The Queen is carrying out her first public engagement outside of a royal residence in seven months, since before the coronavirus pandemic gripped the nation.
The 94-year-old monarch was joined by her grandson the Duke of Cambridge at the Defence Science and Technology Laboratory (Dstl) at Porton Down near Salisbury on Thursday, to meet scientists providing vital support in the UK’s response to the Covid-19 outbreak.
The royal pair were also being introduced to staff involved in the rapid response to the Novichok poisoning attack in Salisbury in 2018.
Neither the monarch nor William was wearing a face covering when they arrived.
The Queen was dressed in a pink coat and matching hat, wearing black gloves and carrying her trademark black Launer handbag.
The royals walked two metres apart as they were greeted by staff from the Dstl.
Heightened safety precautions were taken ahead of the visit to protect the Queen against coronavirus.
All 48 people who were due to come into close contact with the monarch and the duke were tested for Covid-19 by Dstl.
Small groups of those taking part in the royal visit were arranged two metres apart for social distancing.
The Queen also arrived by helicopter separately from William, who travelled by car.
A Buckingham Palace spokeswoman said: “Specific advice has been sought from the medical household and relevant parties, and all necessary precautions taken, working closely with Dstl.”
It is the first time the Queen has ventured from a royal residence, outside of her household of reduced staff – dubbed HMS Bubble – to carry out her duties as head of state since before lockdown.
But the Salisbury engagement comes amid a resurgence of the virus, as the country battles a second wave and stricter restrictions for some areas.
The Queen knighted Captain Sir Tom Moore for his fundraising in July in the grounds of Windsor Castle, where she also watched a mini socially-distanced Trooping the Colour for her official birthday in June.
She spent lockdown at the Berkshire residence for her safety, but has been busy behind closed doors, carrying out telephone audiences, video calls and dealing with her red boxes of official papers.
The Queen, whose eldest son the Prince of Wales contracted a mild form of coronavirus, delivered two rare televised addresses to the nation just weeks apart during the first wave of the Covid-19 pandemic.
She reassured the country that the virus would be overcome, telling those in isolation: “We will meet again.”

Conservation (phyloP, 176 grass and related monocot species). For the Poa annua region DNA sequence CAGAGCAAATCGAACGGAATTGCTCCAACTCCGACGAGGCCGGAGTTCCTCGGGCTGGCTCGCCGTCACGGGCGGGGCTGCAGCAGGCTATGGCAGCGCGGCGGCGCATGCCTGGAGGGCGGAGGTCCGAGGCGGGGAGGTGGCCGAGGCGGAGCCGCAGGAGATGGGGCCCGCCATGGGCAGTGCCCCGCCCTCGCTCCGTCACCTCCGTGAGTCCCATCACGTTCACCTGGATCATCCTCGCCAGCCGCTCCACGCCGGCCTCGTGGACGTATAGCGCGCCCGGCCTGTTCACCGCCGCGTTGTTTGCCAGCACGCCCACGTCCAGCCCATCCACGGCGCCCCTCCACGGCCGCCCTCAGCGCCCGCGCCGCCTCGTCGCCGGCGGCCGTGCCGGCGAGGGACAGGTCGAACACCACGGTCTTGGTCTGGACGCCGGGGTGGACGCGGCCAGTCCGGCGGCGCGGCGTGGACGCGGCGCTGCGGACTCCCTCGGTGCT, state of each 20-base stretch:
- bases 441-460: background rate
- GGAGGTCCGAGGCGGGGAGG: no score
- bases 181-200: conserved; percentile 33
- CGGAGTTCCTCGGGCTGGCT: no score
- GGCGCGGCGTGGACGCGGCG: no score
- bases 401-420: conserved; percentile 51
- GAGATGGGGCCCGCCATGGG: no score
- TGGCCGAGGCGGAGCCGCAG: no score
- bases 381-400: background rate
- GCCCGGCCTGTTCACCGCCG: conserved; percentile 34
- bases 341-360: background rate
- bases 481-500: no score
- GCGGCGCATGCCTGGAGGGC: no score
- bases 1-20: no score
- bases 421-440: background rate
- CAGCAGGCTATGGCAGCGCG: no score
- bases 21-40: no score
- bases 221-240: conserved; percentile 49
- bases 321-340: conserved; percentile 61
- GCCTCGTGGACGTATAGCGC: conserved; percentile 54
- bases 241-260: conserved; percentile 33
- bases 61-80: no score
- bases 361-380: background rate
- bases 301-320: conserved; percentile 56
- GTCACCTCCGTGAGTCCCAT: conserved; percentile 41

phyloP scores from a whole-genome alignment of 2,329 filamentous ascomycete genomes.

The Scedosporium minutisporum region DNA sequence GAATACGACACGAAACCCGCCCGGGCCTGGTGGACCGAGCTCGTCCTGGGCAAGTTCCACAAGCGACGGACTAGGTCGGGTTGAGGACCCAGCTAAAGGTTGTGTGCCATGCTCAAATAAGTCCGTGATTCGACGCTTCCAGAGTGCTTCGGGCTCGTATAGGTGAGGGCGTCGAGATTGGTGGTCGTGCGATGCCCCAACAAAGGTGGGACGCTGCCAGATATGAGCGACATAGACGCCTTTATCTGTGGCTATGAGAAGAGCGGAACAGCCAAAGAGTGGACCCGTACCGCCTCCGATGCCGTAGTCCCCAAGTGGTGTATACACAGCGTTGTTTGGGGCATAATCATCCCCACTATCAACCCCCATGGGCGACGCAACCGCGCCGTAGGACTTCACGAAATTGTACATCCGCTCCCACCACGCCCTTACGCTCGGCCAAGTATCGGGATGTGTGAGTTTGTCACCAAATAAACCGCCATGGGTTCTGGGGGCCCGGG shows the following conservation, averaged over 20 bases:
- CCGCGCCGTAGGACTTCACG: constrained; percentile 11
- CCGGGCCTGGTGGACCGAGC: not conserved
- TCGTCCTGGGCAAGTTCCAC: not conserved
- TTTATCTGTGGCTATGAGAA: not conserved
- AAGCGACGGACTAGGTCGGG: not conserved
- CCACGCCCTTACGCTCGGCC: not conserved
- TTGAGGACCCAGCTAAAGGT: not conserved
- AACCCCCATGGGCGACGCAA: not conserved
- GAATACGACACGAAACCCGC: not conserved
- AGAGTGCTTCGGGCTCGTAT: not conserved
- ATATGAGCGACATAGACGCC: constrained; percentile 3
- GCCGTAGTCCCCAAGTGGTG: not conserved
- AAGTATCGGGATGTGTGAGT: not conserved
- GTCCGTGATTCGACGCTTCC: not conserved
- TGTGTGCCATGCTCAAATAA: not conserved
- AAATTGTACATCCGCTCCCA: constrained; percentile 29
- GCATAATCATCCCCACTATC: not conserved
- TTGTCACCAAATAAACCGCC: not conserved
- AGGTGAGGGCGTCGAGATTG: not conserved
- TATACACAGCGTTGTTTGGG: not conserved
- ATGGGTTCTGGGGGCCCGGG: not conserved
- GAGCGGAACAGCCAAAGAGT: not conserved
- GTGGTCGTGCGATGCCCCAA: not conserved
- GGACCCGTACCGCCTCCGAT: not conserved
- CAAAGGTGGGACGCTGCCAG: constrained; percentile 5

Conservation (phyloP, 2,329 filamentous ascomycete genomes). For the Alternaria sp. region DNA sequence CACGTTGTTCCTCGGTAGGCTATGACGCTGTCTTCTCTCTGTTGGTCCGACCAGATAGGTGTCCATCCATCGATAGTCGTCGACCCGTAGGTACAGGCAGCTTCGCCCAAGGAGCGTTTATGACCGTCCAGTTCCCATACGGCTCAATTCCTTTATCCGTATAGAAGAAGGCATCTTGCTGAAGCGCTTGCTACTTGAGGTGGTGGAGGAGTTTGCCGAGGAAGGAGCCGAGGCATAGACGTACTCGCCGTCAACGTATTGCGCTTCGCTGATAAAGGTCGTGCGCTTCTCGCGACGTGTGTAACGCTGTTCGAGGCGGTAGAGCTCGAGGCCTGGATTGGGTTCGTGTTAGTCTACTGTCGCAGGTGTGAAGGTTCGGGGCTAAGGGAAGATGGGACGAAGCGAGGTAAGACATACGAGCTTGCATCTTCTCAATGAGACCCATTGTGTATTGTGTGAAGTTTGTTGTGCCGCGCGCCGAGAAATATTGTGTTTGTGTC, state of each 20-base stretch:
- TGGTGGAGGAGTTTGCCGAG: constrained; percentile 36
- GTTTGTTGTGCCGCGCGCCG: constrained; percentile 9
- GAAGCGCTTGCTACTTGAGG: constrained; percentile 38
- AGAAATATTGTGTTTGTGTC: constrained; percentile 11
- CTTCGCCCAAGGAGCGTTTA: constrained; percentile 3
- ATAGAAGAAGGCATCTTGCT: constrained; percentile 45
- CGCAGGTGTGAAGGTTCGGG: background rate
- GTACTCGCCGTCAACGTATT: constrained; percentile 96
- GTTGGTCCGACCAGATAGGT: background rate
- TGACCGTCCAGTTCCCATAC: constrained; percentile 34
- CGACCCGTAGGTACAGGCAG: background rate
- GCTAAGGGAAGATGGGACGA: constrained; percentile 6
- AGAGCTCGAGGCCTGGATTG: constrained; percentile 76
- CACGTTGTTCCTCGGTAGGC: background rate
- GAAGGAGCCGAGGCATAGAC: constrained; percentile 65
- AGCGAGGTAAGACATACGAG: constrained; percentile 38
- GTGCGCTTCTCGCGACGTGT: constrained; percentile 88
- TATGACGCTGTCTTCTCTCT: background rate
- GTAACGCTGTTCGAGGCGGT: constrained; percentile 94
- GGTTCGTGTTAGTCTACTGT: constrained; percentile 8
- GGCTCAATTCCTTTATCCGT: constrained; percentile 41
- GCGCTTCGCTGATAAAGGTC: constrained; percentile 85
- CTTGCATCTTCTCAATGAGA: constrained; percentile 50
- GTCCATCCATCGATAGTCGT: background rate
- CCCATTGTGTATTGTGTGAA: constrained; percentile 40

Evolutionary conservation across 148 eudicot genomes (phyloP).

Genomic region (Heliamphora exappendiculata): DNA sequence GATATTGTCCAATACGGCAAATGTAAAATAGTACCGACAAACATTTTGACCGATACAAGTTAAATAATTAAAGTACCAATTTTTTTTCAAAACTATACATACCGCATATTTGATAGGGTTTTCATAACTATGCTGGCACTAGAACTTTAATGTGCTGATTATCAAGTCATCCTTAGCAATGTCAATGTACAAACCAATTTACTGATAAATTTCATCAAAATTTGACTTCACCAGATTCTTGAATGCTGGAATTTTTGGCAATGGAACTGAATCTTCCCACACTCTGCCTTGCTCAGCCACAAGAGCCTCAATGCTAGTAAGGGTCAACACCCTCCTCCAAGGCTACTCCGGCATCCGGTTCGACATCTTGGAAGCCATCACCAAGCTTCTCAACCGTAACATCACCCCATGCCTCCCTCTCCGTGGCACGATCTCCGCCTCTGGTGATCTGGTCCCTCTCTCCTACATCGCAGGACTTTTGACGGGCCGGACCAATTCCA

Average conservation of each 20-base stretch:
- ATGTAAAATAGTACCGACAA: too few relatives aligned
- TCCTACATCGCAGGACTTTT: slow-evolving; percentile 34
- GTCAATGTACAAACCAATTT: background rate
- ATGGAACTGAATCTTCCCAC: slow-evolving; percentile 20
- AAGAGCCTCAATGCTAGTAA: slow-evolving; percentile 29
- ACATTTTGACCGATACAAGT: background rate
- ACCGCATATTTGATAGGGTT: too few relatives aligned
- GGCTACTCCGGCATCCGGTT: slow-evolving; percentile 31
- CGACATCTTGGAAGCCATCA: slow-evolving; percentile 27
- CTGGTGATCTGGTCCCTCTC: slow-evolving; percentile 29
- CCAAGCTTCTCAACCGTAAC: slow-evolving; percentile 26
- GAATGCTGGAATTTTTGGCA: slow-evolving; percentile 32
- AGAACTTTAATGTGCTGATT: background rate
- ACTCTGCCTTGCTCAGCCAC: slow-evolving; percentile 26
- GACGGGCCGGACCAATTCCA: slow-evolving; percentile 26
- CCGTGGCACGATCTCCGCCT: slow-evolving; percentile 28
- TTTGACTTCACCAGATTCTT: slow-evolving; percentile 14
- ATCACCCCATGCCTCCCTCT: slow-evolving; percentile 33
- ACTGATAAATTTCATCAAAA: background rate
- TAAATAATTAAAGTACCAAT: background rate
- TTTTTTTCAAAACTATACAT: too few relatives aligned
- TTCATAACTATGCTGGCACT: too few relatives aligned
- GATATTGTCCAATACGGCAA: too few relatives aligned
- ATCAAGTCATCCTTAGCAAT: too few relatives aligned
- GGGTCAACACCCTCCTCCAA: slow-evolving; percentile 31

In another speech to mark the 75th anniversary of VE Day, she told how the message at the end of the war in Europe was “never give up, never despair”.
The Queen was last at an official public engagement outside of a royal residence when she joined the royal family for the Commonwealth Day service at Westminster Abbey on March 9.
It was the Duke and Duchess of Sussex’s final public appearance before they quit as senior working royals for a new life in the US.
The monarch travelled to Balmoral for her private summer break and then spent a few weeks in Sandringham before returning to Windsor on October 6.
The Queen and William were being greeted by Dstl’s chief executive Gary Aitkenhead for a tour of the Energetics Enclosure to see displays of weaponry and tactics used in counter-intelligence.
They were also being shown the £30 million state-of-the-art Energetics Analysis Centre to meet counter-terrorism staff and see a demonstration of a forensic explosives investigation.
They will speak to those involved in identifying the nerve agent following the Novichok incident, and those who worked on the decontamination clean-up operation.
Russian intelligence has been accused of being behind the attempted nerve agent assassination of former Russian spy Sergei Skripal and his daughter Yulia in Salisbury.
Dawn Sturgess and her partner Charlie Rowley fell ill in nearby Amesbury months after the attack, and Ms Sturgess later died after coming into contact with a perfume bottle believed to be linked to the case.
Military teams spent 13,000 hours on the clean-up. They took 5,000 test samples from across Salisbury and nearby Amesbury during the 355-day operation.
In recognition of their work, the duke was presenting the Army’s Headquarters South West with the Firmin Sword of Peace for going above and beyond their normal duties in the community.
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